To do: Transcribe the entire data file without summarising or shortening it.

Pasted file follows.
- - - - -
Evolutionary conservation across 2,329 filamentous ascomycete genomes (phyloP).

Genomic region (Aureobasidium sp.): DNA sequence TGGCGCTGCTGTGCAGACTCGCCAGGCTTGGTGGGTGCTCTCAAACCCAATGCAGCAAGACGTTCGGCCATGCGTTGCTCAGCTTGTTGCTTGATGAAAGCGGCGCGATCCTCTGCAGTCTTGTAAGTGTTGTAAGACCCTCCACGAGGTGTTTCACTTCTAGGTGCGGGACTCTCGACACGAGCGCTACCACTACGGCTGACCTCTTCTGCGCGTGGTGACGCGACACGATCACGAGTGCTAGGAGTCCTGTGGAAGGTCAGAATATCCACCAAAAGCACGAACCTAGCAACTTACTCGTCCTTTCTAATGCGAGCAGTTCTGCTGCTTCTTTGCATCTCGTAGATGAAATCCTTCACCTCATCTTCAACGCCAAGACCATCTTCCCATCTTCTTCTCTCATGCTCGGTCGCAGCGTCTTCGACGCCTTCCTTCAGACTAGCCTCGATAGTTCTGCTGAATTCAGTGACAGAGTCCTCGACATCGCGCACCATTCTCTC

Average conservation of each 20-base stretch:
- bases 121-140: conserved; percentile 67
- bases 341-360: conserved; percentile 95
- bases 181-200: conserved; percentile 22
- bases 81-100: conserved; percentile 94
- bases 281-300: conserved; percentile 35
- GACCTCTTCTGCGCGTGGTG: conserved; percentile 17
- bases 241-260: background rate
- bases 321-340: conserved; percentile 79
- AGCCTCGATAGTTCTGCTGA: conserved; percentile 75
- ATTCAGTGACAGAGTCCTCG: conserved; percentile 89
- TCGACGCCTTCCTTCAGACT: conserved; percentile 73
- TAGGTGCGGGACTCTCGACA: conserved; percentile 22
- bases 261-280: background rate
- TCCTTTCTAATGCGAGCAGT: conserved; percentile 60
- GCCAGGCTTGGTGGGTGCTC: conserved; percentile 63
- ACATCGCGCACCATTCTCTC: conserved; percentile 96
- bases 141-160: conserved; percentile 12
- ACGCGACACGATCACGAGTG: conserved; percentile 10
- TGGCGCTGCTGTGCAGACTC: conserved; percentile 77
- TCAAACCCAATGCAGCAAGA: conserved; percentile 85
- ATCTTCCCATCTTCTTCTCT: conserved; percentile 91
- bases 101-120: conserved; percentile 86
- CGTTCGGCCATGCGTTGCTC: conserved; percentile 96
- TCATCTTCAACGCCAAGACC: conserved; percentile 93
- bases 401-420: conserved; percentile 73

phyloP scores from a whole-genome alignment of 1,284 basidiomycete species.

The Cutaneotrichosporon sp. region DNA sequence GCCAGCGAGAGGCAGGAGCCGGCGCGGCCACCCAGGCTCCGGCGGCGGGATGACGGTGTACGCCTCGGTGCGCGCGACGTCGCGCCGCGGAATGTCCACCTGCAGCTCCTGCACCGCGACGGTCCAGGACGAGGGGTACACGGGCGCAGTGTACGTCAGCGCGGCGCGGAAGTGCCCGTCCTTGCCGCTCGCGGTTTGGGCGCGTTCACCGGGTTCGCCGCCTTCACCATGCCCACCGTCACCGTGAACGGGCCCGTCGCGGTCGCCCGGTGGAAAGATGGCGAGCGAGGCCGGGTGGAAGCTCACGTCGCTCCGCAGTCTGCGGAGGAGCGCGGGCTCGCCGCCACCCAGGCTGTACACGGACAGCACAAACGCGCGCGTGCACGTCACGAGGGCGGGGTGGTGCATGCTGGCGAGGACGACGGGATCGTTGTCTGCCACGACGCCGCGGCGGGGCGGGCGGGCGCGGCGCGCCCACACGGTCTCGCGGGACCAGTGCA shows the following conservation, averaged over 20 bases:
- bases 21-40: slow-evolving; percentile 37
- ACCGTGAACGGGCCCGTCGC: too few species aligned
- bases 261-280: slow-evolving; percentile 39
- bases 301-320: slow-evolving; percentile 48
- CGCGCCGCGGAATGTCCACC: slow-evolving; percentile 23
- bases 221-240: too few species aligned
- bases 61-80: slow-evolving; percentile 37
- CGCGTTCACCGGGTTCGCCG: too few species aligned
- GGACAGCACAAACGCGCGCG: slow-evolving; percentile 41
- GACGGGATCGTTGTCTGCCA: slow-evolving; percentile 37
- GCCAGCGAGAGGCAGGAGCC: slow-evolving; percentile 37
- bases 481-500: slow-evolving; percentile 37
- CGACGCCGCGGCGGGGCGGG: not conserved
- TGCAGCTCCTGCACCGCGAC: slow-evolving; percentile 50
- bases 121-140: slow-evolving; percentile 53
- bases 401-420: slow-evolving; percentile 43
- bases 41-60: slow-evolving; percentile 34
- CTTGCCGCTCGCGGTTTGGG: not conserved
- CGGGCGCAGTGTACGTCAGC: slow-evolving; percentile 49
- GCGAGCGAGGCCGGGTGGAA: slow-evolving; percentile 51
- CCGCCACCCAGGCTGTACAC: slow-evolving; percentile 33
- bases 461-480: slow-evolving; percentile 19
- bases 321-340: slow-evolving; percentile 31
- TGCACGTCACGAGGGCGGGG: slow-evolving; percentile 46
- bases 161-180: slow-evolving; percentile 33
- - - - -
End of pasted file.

Evolutionary conservation across 2,329 filamentous ascomycete genomes (phyloP).

Genomic region (Aureobasidium sp.): DNA sequence TGGCGCTGCTGTGCAGACTCGCCAGGCTTGGTGGGTGCTCTCAAACCCAATGCAGCAAGACGTTCGGCCATGCGTTGCTCAGCTTGTTGCTTGATGAAAGCGGCGCGATCCTCTGCAGTCTTGTAAGTGTTGTAAGACCCTCCACGAGGTGTTTCACTTCTAGGTGCGGGACTCTCGACACGAGCGCTACCACTACGGCTGACCTCTTCTGCGCGTGGTGACGCGACACGATCACGAGTGCTAGGAGTCCTGTGGAAGGTCAGAATATCCACCAAAAGCACGAACCTAGCAACTTACTCGTCCTTTCTAATGCGAGCAGTTCTGCTGCTTCTTTGCATCTCGTAGATGAAATCCTTCACCTCATCTTCAACGCCAAGACCATCTTCCCATCTTCTTCTCTCATGCTCGGTCGCAGCGTCTTCGACGCCTTCCTTCAGACTAGCCTCGATAGTTCTGCTGAATTCAGTGACAGAGTCCTCGACATCGCGCACCATTCTCTC

Average conservation of each 20-base stretch:
- bases 121-140: conserved; percentile 67
- bases 341-360: conserved; percentile 95
- bases 181-200: conserved; percentile 22
- bases 81-100: conserved; percentile 94
- bases 281-300: conserved; percentile 35
- GACCTCTTCTGCGCGTGGTG: conserved; percentile 17
- bases 241-260: background rate
- bases 321-340: conserved; percentile 79
- AGCCTCGATAGTTCTGCTGA: conserved; percentile 75
- ATTCAGTGACAGAGTCCTCG: conserved; percentile 89
- TCGACGCCTTCCTTCAGACT: conserved; percentile 73
- TAGGTGCGGGACTCTCGACA: conserved; percentile 22
- bases 261-280: background rate
- TCCTTTCTAATGCGAGCAGT: conserved; percentile 60
- GCCAGGCTTGGTGGGTGCTC: conserved; percentile 63
- ACATCGCGCACCATTCTCTC: conserved; percentile 96
- bases 141-160: conserved; percentile 12
- ACGCGACACGATCACGAGTG: conserved; percentile 10
- TGGCGCTGCTGTGCAGACTC: conserved; percentile 77
- TCAAACCCAATGCAGCAAGA: conserved; percentile 85
- ATCTTCCCATCTTCTTCTCT: conserved; percentile 91
- bases 101-120: conserved; percentile 86
- CGTTCGGCCATGCGTTGCTC: conserved; percentile 96
- TCATCTTCAACGCCAAGACC: conserved; percentile 93
- bases 401-420: conserved; percentile 73

phyloP scores from a whole-genome alignment of 1,284 basidiomycete species.

The Cutaneotrichosporon sp. region DNA sequence GCCAGCGAGAGGCAGGAGCCGGCGCGGCCACCCAGGCTCCGGCGGCGGGATGACGGTGTACGCCTCGGTGCGCGCGACGTCGCGCCGCGGAATGTCCACCTGCAGCTCCTGCACCGCGACGGTCCAGGACGAGGGGTACACGGGCGCAGTGTACGTCAGCGCGGCGCGGAAGTGCCCGTCCTTGCCGCTCGCGGTTTGGGCGCGTTCACCGGGTTCGCCGCCTTCACCATGCCCACCGTCACCGTGAACGGGCCCGTCGCGGTCGCCCGGTGGAAAGATGGCGAGCGAGGCCGGGTGGAAGCTCACGTCGCTCCGCAGTCTGCGGAGGAGCGCGGGCTCGCCGCCACCCAGGCTGTACACGGACAGCACAAACGCGCGCGTGCACGTCACGAGGGCGGGGTGGTGCATGCTGGCGAGGACGACGGGATCGTTGTCTGCCACGACGCCGCGGCGGGGCGGGCGGGCGCGGCGCGCCCACACGGTCTCGCGGGACCAGTGCA shows the following conservation, averaged over 20 bases:
- bases 21-40: slow-evolving; percentile 37
- ACCGTGAACGGGCCCGTCGC: too few species aligned
- bases 261-280: slow-evolving; percentile 39
- bases 301-320: slow-evolving; percentile 48
- CGCGCCGCGGAATGTCCACC: slow-evolving; percentile 23
- bases 221-240: too few species aligned
- bases 61-80: slow-evolving; percentile 37
- CGCGTTCACCGGGTTCGCCG: too few species aligned
- GGACAGCACAAACGCGCGCG: slow-evolving; percentile 41
- GACGGGATCGTTGTCTGCCA: slow-evolving; percentile 37
- GCCAGCGAGAGGCAGGAGCC: slow-evolving; percentile 37
- bases 481-500: slow-evolving; percentile 37
- CGACGCCGCGGCGGGGCGGG: not conserved
- TGCAGCTCCTGCACCGCGAC: slow-evolving; percentile 50
- bases 121-140: slow-evolving; percentile 53
- bases 401-420: slow-evolving; percentile 43
- bases 41-60: slow-evolving; percentile 34
- CTTGCCGCTCGCGGTTTGGG: not conserved
- CGGGCGCAGTGTACGTCAGC: slow-evolving; percentile 49
- GCGAGCGAGGCCGGGTGGAA: slow-evolving; percentile 51
- CCGCCACCCAGGCTGTACAC: slow-evolving; percentile 33
- bases 461-480: slow-evolving; percentile 19
- bases 321-340: slow-evolving; percentile 31
- TGCACGTCACGAGGGCGGGG: slow-evolving; percentile 46
- bases 161-180: slow-evolving; percentile 33